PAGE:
“The world today faces enormous crises,” Senator Bernie Sanders began. I had asked the Vermont independent how he would characterize two years of the razor-thin 50-seat Democratic majority.
My question was broad. Sanders went even broader in his response, outlining the various emergencies facing the general public: climate change, the ongoing coronavirus pandemic, assaults on democracy, even the risk of nuclear war with the escalating threats from Russian President Vladimir Putin. “Other than that, everything is really, really good,” Sanders concluded sarcastically.
He pivoted then to the argument he is best known for, the struggle that he insists is overlooked by the corporate-owned media, what he sees as the taboo in national conversation nonetheless defining modern politics: the plight of the American worker. Ahead of critical midterm elections, Sanders says he will continue to prod the Democratic Party to connect with working-class voters—even as he believes the party may not be up to the task of defending their interests.
We spoke in his office on the day before senators left Washington for a month, not scheduled to return until mid-November. So when I asked about the two years in the majority, it was characteristic for Sanders to respond on the macro scale, stretching his theory of structural problems in American society over the framework of congressional politics.
He outlined the compounding crises that affect people on an individual level: rising inflation; stagnant wages; prohibitive costs for childcare, health care, education, housing; younger generations economically worse off than their parents. People crave a reason for their struggles, he contended, and so turn to figures like Donald Trump for answers.
“They need an explanation, in my view, as to why they are worse off, and Trump is giving them—and his friends give them—the lying, dishonest explanations. ‘It’s the immigrants, it’s blacks, it’s gays, it’s transgender people,’” Sanders said. But the “real cause” of that pain is the “economic system designed to benefit the very, very rich at the expense of everybody else.”
“You with me? You following me?” Yes, I’m following.
Democrats have lost the white working class, Sanders continued, and he pointed to some reporting that they are in the process of slowly losing even the Latino and Black working class, long considered pillars of the party. The nation’s wealth is concentrated in the hands of few people, while the bottom portion of the income bracket lives paycheck to paycheck.
“We need to make radical changes in the economy, to protect the needs of working people. So, you know, to me, that’s what’s been going on,” Sanders finished. “And the problem of the Democratic Party is, you know, for a variety of reasons, it is not addressing those issues effectively.”
These are not unfamiliar arguments for anyone who’s been paying attention to politics for the past six years. Sanders catapulted to the national scene in the 2016 Democratic primary by highlighting these issues, reiterating them in the 2020 election and, more recently, during the fight to pass the ill-fated Build Back Better Act. He raised them again in his one-man crusade to add amendments to the Inflation Reduction Act, efforts stymied not only by Republicans but by most members of his own caucus.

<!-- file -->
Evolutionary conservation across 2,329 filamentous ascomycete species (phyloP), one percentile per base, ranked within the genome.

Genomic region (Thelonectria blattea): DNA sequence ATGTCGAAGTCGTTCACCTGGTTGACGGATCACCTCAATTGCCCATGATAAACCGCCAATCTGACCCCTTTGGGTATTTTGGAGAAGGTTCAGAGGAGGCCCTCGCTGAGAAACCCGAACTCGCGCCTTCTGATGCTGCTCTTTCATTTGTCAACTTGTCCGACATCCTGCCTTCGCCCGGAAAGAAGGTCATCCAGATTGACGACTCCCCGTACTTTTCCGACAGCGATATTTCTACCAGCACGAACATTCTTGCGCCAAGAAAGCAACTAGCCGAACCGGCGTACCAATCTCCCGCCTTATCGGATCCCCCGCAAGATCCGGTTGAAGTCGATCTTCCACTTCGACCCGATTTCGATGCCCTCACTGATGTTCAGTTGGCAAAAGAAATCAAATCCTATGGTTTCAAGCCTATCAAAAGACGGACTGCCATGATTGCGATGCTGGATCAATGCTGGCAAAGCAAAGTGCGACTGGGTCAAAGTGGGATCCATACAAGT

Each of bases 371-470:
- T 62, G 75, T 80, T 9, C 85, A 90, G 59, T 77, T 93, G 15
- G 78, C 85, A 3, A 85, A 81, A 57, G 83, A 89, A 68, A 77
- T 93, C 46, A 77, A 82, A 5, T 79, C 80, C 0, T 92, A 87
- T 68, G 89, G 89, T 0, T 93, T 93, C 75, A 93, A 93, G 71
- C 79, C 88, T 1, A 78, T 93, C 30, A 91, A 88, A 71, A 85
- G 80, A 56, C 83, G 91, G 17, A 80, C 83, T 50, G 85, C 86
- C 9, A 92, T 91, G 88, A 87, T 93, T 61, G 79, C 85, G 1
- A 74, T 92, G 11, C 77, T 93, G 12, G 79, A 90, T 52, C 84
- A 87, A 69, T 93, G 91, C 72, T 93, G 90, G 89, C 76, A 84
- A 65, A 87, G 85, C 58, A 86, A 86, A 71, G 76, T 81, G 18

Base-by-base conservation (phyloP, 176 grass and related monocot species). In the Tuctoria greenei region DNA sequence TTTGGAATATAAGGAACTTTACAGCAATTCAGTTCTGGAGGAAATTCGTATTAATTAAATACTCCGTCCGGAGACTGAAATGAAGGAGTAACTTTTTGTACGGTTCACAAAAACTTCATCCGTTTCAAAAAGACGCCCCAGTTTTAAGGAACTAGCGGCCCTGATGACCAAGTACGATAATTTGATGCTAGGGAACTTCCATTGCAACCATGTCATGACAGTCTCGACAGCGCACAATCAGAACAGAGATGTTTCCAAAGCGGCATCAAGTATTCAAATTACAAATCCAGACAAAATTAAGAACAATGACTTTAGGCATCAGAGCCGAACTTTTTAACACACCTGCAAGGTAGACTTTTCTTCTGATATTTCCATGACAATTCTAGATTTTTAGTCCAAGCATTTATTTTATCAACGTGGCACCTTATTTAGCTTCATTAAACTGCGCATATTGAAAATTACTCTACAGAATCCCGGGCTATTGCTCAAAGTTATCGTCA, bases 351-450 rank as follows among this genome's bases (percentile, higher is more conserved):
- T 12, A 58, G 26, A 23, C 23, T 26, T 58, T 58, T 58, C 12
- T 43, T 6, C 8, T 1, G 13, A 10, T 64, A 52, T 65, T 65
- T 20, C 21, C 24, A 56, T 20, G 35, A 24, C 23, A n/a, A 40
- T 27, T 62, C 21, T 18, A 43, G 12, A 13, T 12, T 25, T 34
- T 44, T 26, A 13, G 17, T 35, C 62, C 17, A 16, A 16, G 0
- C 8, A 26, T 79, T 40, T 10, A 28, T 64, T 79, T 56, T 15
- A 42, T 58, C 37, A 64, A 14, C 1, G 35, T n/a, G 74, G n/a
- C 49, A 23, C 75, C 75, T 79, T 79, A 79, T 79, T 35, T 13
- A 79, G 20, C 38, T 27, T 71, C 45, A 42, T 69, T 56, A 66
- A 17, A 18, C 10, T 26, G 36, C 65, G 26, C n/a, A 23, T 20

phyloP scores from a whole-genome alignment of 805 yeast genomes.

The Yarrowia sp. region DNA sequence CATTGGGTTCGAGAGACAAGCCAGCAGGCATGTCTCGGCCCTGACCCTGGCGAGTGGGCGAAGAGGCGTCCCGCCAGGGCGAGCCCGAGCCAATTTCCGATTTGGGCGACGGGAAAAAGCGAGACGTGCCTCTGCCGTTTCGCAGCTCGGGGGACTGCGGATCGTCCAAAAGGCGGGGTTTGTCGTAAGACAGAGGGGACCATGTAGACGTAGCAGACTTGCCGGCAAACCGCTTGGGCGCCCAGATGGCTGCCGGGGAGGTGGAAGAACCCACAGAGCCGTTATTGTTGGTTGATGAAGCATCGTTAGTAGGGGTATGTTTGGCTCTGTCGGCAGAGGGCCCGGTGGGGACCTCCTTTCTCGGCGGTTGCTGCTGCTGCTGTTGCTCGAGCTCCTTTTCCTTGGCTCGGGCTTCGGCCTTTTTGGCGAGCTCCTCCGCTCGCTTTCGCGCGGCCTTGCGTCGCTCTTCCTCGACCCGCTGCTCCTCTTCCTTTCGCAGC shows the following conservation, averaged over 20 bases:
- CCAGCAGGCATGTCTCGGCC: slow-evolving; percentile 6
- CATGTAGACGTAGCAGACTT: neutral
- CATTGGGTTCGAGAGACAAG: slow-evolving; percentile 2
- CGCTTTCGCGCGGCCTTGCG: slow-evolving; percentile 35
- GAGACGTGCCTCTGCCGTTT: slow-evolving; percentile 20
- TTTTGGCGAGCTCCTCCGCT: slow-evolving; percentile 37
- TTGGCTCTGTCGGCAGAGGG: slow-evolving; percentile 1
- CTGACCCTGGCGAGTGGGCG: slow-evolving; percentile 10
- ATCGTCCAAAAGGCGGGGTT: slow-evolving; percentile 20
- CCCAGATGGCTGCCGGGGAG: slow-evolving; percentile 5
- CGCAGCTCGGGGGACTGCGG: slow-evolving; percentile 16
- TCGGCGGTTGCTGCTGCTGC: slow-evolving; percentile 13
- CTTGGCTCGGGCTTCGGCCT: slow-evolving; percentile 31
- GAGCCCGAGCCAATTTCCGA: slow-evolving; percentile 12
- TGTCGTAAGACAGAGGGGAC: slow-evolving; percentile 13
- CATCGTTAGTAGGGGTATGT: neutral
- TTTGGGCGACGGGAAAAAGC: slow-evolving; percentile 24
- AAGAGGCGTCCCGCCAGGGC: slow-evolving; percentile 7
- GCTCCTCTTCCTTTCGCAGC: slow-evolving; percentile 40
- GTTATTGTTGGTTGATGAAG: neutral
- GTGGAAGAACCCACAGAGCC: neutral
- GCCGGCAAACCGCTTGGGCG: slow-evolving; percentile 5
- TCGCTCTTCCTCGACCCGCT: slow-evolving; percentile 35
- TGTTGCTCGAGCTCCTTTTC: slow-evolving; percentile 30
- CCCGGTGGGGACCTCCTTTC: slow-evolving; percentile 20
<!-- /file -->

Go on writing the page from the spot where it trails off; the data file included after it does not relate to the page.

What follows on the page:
When I spoke to Sanders in late September, it was a critical midway point for the Democratic caucus in the Senate: a month and change since the passage of the Inflation Reduction Act, which Sanders had ultimately reluctantly supported, and a handful of weeks before the election. Although the IRA was the most significant climate legislation in congressional history and included provisions like allowing Medicare to negotiate some drug prices, many progressive priorities had dropped out of the bill. Most progressives had opted to grin and bear it, taking the victory of a significant—albeit far smaller than originally hoped—investment. Sanders, however, had not taken the route of settling without complaint.
When I asked why he chose to propose multiple amendments to the bill, even as other Democrats had vowed to vote down any amendment that compromised the underlying bill, Sanders argued that he had shown the American people what wasn’t in the bill.
“This is when many Democrats disagree with me. They can go out and tell the American people all the great things that they do. Well, you can argue how significant any of these things are, but do you think the average American says, ‘Oh, my God, my life is so much better, I can’t believe it, because of the [IRA]?” Sanders said. “Can you really sell something that, in four years, we’re going to negotiate 10 drugs that will benefit Medicare, not you as a consumer. You think people are gonna say, ‘Wow, really good’?”
In a sense, Sanders is always in the minority; he is one of two independents who caucus with Democrats, the other being Senator Angus King of neighboring Maine. This distinction has been snidely noted by opponents in his two previous presidential bids, in 2016 and 2020: Why seek the Democratic nomination if he is unwilling to bear the party’s mantle? When I asked if there’s any dissonance in critiquing the Democratic Party when he himself is an independent, Sanders acknowledged, “Yeah, there is.”
But even if he’s occasionally in the minority of his caucus, Sanders always argues that the majority of the American people are with him—he pointed to polling that showed the popularity of individual items in the Build Back Better Act. (However, although several pieces of the Build Back Better Act were supported by a majority of voters, some polling showed that the bill as a whole was less popular than its components.) If members of Congress don’t recognize the need to remedy economic inequity, his argument goes, that means they are out of touch, not the other way around.
“Somebody once said—I thought that they were joking, but I really think it’s kind of true now—the last to know what’s going on in the world is people who live on Capitol Hill. The last people,” Sanders said, rapping his knuckles on the table for emphasis. “Half the people in this country today live paycheck to paycheck. Do you see that reflected in the politics of what goes on here on a daily basis?”